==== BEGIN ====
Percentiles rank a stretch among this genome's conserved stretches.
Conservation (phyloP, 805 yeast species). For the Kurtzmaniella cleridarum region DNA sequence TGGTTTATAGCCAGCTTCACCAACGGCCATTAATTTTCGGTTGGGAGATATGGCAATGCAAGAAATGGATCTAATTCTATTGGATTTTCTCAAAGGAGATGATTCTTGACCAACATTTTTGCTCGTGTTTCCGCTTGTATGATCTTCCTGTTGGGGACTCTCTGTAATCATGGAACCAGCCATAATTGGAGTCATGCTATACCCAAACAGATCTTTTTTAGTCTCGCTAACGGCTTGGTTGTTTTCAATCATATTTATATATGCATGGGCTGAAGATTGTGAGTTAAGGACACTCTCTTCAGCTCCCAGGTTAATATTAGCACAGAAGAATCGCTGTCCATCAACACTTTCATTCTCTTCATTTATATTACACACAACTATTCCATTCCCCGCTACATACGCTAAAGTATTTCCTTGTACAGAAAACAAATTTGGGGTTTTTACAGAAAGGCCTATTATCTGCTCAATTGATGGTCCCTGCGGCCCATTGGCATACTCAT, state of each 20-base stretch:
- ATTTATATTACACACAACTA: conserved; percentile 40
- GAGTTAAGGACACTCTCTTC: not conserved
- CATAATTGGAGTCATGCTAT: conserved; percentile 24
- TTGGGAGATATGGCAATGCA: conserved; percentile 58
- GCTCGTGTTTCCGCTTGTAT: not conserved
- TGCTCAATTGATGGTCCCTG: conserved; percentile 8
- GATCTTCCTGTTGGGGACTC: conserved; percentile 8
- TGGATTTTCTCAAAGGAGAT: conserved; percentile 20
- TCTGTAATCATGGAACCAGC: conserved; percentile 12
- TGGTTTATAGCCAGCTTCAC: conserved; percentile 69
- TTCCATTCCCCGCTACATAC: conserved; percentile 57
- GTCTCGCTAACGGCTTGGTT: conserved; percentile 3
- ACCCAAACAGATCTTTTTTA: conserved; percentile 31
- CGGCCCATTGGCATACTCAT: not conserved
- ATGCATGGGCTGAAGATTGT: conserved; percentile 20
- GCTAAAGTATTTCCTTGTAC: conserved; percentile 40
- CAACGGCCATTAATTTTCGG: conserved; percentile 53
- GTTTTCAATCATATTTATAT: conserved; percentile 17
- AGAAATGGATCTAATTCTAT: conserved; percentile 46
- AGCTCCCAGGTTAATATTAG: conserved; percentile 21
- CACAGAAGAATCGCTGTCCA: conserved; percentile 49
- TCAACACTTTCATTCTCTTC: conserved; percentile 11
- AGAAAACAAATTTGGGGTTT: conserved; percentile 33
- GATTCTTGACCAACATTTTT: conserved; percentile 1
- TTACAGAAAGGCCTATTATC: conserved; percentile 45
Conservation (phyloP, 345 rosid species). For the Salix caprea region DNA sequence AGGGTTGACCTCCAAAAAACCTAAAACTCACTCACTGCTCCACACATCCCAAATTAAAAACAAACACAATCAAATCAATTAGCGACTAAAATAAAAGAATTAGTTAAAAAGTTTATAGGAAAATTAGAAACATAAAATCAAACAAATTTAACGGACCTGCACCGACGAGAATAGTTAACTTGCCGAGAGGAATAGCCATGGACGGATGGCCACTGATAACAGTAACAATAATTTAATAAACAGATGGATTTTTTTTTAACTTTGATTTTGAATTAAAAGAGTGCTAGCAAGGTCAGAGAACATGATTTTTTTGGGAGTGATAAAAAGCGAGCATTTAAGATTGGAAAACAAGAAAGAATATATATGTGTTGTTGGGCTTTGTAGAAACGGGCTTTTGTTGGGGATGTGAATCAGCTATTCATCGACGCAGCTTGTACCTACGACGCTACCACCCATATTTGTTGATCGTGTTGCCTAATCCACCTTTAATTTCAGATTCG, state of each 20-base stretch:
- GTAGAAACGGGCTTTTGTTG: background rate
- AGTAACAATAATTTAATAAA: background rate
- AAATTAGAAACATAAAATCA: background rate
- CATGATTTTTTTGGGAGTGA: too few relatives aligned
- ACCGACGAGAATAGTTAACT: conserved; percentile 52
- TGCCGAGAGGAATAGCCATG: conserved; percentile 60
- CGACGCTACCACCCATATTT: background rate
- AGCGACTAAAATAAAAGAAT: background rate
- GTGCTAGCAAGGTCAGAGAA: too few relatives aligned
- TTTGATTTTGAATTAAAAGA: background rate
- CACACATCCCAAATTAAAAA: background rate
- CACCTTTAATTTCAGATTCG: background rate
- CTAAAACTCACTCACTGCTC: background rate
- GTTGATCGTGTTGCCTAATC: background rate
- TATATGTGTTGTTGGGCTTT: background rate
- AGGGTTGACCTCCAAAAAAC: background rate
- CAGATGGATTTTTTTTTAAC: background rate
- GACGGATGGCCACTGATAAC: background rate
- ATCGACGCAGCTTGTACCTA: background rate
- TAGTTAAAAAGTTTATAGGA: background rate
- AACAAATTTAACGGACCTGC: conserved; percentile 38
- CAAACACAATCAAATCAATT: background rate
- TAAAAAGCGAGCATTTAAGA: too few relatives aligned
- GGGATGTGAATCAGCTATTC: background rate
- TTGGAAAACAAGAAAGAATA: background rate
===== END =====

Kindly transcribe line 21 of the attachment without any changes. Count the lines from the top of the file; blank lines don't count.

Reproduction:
- AGAAATGGATCTAATTCTAT: conserved; percentile 46